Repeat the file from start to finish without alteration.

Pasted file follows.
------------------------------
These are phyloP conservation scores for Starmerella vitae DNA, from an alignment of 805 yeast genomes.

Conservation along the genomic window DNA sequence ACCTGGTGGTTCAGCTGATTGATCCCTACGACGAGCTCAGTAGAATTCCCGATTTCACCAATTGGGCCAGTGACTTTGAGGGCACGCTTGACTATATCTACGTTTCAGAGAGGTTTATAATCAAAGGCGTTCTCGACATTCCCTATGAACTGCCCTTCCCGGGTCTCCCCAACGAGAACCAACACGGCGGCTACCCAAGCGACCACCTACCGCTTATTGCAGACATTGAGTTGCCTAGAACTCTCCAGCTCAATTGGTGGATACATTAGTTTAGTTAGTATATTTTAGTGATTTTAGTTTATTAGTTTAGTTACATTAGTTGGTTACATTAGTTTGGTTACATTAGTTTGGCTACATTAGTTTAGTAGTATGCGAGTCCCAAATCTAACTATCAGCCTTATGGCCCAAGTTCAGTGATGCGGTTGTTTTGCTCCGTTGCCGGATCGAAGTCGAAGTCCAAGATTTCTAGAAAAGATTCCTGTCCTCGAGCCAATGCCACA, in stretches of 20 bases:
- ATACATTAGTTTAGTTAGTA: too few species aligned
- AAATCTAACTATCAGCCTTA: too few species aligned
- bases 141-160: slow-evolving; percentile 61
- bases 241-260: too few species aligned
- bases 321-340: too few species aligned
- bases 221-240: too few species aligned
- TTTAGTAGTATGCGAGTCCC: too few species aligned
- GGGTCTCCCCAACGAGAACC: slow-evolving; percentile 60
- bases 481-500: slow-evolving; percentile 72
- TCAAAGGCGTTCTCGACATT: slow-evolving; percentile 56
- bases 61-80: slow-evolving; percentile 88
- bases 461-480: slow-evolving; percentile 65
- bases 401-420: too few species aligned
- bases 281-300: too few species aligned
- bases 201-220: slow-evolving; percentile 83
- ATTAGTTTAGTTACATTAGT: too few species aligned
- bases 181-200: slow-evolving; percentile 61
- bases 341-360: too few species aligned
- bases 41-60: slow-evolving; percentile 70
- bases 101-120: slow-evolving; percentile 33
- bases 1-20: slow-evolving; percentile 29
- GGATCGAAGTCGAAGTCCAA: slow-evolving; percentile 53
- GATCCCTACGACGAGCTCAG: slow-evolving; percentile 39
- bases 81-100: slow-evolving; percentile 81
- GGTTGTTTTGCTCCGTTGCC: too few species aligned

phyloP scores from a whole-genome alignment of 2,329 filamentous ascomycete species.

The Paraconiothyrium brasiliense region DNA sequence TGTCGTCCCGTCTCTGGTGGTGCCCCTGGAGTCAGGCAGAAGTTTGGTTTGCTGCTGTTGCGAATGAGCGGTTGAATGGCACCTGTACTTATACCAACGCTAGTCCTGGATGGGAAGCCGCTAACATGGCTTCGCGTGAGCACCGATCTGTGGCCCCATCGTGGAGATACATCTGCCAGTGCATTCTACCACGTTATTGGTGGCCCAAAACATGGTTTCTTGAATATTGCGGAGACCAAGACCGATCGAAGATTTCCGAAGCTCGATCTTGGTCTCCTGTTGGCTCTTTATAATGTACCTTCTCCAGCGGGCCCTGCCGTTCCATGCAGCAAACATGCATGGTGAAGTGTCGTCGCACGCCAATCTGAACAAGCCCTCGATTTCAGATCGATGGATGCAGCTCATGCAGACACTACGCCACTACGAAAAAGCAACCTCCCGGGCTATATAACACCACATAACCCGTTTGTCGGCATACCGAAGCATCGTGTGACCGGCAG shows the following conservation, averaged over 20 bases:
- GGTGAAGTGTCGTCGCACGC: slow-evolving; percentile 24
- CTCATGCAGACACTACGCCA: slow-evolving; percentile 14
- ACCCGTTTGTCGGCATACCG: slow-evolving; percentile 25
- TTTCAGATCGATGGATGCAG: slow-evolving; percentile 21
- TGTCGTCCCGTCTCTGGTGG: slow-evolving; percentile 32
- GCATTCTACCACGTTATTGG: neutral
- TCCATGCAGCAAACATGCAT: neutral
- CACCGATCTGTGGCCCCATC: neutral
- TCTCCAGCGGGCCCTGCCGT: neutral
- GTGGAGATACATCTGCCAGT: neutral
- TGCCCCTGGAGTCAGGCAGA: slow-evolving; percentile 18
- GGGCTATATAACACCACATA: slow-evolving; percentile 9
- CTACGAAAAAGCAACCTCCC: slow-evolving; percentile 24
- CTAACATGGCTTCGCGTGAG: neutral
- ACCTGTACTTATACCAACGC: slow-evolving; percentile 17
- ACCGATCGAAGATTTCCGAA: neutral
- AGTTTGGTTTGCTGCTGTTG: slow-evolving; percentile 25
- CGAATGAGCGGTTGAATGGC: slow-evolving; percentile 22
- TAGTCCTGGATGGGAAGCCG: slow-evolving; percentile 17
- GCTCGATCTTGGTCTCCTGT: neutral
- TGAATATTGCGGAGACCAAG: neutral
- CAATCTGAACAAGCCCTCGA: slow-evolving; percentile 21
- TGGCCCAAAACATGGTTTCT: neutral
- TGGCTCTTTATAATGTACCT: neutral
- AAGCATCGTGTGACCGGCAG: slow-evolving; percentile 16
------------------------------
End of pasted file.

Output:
These are phyloP conservation scores for Starmerella vitae DNA, from an alignment of 805 yeast genomes.

Conservation along the genomic window DNA sequence ACCTGGTGGTTCAGCTGATTGATCCCTACGACGAGCTCAGTAGAATTCCCGATTTCACCAATTGGGCCAGTGACTTTGAGGGCACGCTTGACTATATCTACGTTTCAGAGAGGTTTATAATCAAAGGCGTTCTCGACATTCCCTATGAACTGCCCTTCCCGGGTCTCCCCAACGAGAACCAACACGGCGGCTACCCAAGCGACCACCTACCGCTTATTGCAGACATTGAGTTGCCTAGAACTCTCCAGCTCAATTGGTGGATACATTAGTTTAGTTAGTATATTTTAGTGATTTTAGTTTATTAGTTTAGTTACATTAGTTGGTTACATTAGTTTGGTTACATTAGTTTGGCTACATTAGTTTAGTAGTATGCGAGTCCCAAATCTAACTATCAGCCTTATGGCCCAAGTTCAGTGATGCGGTTGTTTTGCTCCGTTGCCGGATCGAAGTCGAAGTCCAAGATTTCTAGAAAAGATTCCTGTCCTCGAGCCAATGCCACA, in stretches of 20 bases:
- ATACATTAGTTTAGTTAGTA: too few species aligned
- AAATCTAACTATCAGCCTTA: too few species aligned
- bases 141-160: slow-evolving; percentile 61
- bases 241-260: too few species aligned
- bases 321-340: too few species aligned
- bases 221-240: too few species aligned
- TTTAGTAGTATGCGAGTCCC: too few species aligned
- GGGTCTCCCCAACGAGAACC: slow-evolving; percentile 60
- bases 481-500: slow-evolving; percentile 72
- TCAAAGGCGTTCTCGACATT: slow-evolving; percentile 56
- bases 61-80: slow-evolving; percentile 88
- bases 461-480: slow-evolving; percentile 65
- bases 401-420: too few species aligned
- bases 281-300: too few species aligned
- bases 201-220: slow-evolving; percentile 83
- ATTAGTTTAGTTACATTAGT: too few species aligned
- bases 181-200: slow-evolving; percentile 61
- bases 341-360: too few species aligned
- bases 41-60: slow-evolving; percentile 70
- bases 101-120: slow-evolving; percentile 33
- bases 1-20: slow-evolving; percentile 29
- GGATCGAAGTCGAAGTCCAA: slow-evolving; percentile 53
- GATCCCTACGACGAGCTCAG: slow-evolving; percentile 39
- bases 81-100: slow-evolving; percentile 81
- GGTTGTTTTGCTCCGTTGCC: too few species aligned

phyloP scores from a whole-genome alignment of 2,329 filamentous ascomycete species.

The Paraconiothyrium brasiliense region DNA sequence TGTCGTCCCGTCTCTGGTGGTGCCCCTGGAGTCAGGCAGAAGTTTGGTTTGCTGCTGTTGCGAATGAGCGGTTGAATGGCACCTGTACTTATACCAACGCTAGTCCTGGATGGGAAGCCGCTAACATGGCTTCGCGTGAGCACCGATCTGTGGCCCCATCGTGGAGATACATCTGCCAGTGCATTCTACCACGTTATTGGTGGCCCAAAACATGGTTTCTTGAATATTGCGGAGACCAAGACCGATCGAAGATTTCCGAAGCTCGATCTTGGTCTCCTGTTGGCTCTTTATAATGTACCTTCTCCAGCGGGCCCTGCCGTTCCATGCAGCAAACATGCATGGTGAAGTGTCGTCGCACGCCAATCTGAACAAGCCCTCGATTTCAGATCGATGGATGCAGCTCATGCAGACACTACGCCACTACGAAAAAGCAACCTCCCGGGCTATATAACACCACATAACCCGTTTGTCGGCATACCGAAGCATCGTGTGACCGGCAG shows the following conservation, averaged over 20 bases:
- GGTGAAGTGTCGTCGCACGC: slow-evolving; percentile 24
- CTCATGCAGACACTACGCCA: slow-evolving; percentile 14
- ACCCGTTTGTCGGCATACCG: slow-evolving; percentile 25
- TTTCAGATCGATGGATGCAG: slow-evolving; percentile 21
- TGTCGTCCCGTCTCTGGTGG: slow-evolving; percentile 32
- GCATTCTACCACGTTATTGG: neutral
- TCCATGCAGCAAACATGCAT: neutral
- CACCGATCTGTGGCCCCATC: neutral
- TCTCCAGCGGGCCCTGCCGT: neutral
- GTGGAGATACATCTGCCAGT: neutral
- TGCCCCTGGAGTCAGGCAGA: slow-evolving; percentile 18
- GGGCTATATAACACCACATA: slow-evolving; percentile 9
- CTACGAAAAAGCAACCTCCC: slow-evolving; percentile 24
- CTAACATGGCTTCGCGTGAG: neutral
- ACCTGTACTTATACCAACGC: slow-evolving; percentile 17
- ACCGATCGAAGATTTCCGAA: neutral
- AGTTTGGTTTGCTGCTGTTG: slow-evolving; percentile 25
- CGAATGAGCGGTTGAATGGC: slow-evolving; percentile 22
- TAGTCCTGGATGGGAAGCCG: slow-evolving; percentile 17
- GCTCGATCTTGGTCTCCTGT: neutral
- TGAATATTGCGGAGACCAAG: neutral
- CAATCTGAACAAGCCCTCGA: slow-evolving; percentile 21
- TGGCCCAAAACATGGTTTCT: neutral
- TGGCTCTTTATAATGTACCT: neutral
- AAGCATCGTGTGACCGGCAG: slow-evolving; percentile 16